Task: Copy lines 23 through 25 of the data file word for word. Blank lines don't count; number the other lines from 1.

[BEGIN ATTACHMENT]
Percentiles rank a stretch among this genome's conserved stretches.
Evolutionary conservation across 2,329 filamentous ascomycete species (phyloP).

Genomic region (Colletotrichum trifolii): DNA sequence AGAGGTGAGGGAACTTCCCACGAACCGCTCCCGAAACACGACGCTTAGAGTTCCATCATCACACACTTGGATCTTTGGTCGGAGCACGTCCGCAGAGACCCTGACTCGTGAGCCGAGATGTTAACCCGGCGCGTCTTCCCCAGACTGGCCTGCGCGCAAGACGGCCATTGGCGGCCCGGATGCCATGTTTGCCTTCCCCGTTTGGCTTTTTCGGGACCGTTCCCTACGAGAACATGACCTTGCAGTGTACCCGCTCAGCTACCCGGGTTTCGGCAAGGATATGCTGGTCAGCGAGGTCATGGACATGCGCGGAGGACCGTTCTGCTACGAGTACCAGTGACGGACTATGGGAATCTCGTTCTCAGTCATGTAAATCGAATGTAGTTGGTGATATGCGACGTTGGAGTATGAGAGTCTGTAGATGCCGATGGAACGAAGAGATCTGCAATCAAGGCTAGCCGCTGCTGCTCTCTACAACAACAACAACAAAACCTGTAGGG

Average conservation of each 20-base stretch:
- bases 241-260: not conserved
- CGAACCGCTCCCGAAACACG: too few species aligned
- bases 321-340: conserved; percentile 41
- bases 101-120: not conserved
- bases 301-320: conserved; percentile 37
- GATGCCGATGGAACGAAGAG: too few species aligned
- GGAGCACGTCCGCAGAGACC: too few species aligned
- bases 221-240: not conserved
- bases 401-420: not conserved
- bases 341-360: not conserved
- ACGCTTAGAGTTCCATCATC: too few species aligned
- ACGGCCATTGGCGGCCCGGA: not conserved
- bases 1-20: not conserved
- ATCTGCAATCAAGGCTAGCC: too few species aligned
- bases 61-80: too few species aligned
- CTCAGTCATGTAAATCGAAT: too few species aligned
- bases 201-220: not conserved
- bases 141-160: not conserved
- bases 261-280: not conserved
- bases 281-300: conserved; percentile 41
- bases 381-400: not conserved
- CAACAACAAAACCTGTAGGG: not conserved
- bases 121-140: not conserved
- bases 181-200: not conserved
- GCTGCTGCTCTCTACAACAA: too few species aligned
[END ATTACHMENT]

- bases 261-280: not conserved
- bases 281-300: conserved; percentile 41
- bases 381-400: not conserved